Disability organizations across Canada are urging the federal government to pass Bill-C-35, the Canada Disability Benefit Act.

The act is currently in the committee stage after having passed second reading on October 18, 2022.  It was introduced in the House of Commons in Ottawa on June 2. But over 80 disability related organizations sent a letter to each of the federal house leaders on June 13 urging all parliamentarians not to forget the pledge they made on advancing the act as the House went into summer break.

“The urgent income insecurity and affordability crisis facing millions of people with disabilities in Canada coupled with the high inflation especially affecting basic goods makes bringing this legislation back for second reading a critical and time-sensitive priority,” wrote Disability Without Poverty, in collaboration with 80 other disability organizations, on June 13. “The bill’s second reading will be a milestone event that will enable C-22 (the Canada Disability Benefit Act) to quickly move forward to its assigned Standing Committee and the remainder of the legislative process that follows.”

The coalition of disability groups said in their letter that they were waiting anxiously for almost a year when the legislation was first introduced in May following previous disability legislation that died on the order paper when Parliament was dissolved in anticipation of the federal election in 2021.

“Our community simply cannot wait as another season passes by, not knowing whether our federal representatives will deliver on their support for the dignity and financial security of all people living with disabilities in Canada. We would appreciate the favour of your reply without haste.” the coalition wrote in its June letter.

In a news release announcing the introduction of the legislation, the federal government said that working-age Canadians with disabilities are twice as likely to live in poverty as their able-bodied peers – and that the pandemic made matters even worse.

“The Canada Disability Benefit is … the cornerstone of the government’s Disability Inclusion Action Plan (DIAP) – a plan that was promised in the 2020 Speech from the Throne,” the release stated. “The DIAP is a blueprint for change to make Canada more inclusive for persons with disabilities. It is based on the understanding that disability inclusion benefits everyone. The DIAP will evolve over time . . . and make targeted investments to create lasting change.”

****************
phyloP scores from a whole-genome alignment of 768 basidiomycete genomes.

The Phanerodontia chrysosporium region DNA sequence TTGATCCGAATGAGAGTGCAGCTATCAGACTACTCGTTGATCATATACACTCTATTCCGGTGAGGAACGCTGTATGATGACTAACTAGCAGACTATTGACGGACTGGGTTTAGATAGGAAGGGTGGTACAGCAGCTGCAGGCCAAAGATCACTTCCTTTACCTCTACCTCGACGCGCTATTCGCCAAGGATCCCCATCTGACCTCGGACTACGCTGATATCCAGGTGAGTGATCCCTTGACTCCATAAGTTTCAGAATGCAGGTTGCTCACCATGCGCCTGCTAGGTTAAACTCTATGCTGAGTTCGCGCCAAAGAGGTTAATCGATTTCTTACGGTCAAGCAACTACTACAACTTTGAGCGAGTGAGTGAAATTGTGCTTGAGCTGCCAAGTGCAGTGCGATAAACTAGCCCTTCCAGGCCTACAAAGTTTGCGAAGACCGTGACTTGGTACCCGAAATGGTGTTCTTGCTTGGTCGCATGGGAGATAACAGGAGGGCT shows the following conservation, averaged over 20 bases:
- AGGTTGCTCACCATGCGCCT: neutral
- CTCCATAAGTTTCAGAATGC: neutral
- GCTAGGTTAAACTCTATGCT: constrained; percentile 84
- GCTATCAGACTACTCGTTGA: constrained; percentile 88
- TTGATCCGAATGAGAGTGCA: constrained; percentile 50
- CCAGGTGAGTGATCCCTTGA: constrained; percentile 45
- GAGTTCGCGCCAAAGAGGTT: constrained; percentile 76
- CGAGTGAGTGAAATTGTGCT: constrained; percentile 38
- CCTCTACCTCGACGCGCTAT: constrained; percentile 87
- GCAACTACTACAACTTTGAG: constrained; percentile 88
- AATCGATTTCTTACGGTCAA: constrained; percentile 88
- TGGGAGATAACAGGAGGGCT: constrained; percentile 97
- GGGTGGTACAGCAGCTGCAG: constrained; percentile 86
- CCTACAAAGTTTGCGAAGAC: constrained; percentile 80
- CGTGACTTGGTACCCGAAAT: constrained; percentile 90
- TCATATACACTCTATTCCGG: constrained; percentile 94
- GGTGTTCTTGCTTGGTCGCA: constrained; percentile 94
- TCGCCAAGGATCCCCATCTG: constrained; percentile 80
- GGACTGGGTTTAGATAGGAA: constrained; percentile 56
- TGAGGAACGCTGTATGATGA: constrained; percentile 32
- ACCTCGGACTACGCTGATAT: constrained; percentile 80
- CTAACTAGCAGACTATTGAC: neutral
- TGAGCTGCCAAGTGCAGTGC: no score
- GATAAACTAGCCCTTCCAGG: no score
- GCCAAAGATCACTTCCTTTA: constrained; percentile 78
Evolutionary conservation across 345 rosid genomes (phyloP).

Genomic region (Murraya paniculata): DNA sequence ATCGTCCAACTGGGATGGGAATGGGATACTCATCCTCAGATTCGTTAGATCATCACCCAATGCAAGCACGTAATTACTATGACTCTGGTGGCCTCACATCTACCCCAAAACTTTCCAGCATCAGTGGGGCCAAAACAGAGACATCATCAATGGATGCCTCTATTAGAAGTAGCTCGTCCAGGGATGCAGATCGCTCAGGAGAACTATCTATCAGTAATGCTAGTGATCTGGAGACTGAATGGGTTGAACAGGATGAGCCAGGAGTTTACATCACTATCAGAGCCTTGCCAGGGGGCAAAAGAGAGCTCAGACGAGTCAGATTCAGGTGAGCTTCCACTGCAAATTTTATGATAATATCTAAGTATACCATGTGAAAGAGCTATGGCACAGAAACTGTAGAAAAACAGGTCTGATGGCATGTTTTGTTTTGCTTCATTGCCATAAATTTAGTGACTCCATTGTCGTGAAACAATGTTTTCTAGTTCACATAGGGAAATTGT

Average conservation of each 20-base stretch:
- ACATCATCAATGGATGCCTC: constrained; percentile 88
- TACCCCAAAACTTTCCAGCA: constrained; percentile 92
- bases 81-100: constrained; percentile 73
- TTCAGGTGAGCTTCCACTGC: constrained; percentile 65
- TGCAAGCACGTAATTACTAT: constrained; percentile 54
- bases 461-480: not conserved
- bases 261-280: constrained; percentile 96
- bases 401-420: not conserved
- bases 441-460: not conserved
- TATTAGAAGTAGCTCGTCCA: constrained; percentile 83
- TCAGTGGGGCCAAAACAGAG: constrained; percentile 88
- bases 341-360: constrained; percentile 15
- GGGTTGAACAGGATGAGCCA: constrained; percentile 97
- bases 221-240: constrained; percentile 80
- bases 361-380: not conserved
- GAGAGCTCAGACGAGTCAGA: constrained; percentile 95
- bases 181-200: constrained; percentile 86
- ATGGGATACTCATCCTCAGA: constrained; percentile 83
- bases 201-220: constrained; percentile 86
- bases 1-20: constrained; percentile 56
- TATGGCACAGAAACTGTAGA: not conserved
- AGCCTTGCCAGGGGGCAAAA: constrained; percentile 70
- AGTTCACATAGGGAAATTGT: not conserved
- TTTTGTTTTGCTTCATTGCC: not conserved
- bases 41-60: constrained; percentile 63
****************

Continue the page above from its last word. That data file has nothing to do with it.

The DIAP is over-arching legislation also introduced by the federal government. It contains five objectives, one of which is reducing poverty among people with disabilities across Canada. The other four objectives of the DIAP are to improve the social and economic inclusion of people with disabilities; achieve a barrier-free Canada by 2040; develop a consistent approach to disability inclusion throughout the federal government, making it easier for people with disabilities to access federal programs and services; and to foster a culture of disability inclusion.

The benefit would work in conjunction with each province’s disability benefit. Discussions on the amount would form part of the work with provinces and the Human Resources, Skills and Social Development and the Status of Persons with Disabilities Committee.

“The Minister’s number 1 concern with this benefit is to ensure that everyone who receives it is better off,” said Tara Beauport, press secretary for the Office of the Minister of Employment, Workforce Development and Disability Inclusion,” in an e-mail. “This is an income supplement, not an income replacement. We’re working closely with the provinces and territories to ensure harmonization on the design of this benefit.”

The federal government does not have a targeted timeline for implementation of the benefit. The standing committee is working diligently on its study and the federal government will work closely with the provinces to get the benefit to those who qualify as quickly as possible, Beauport said.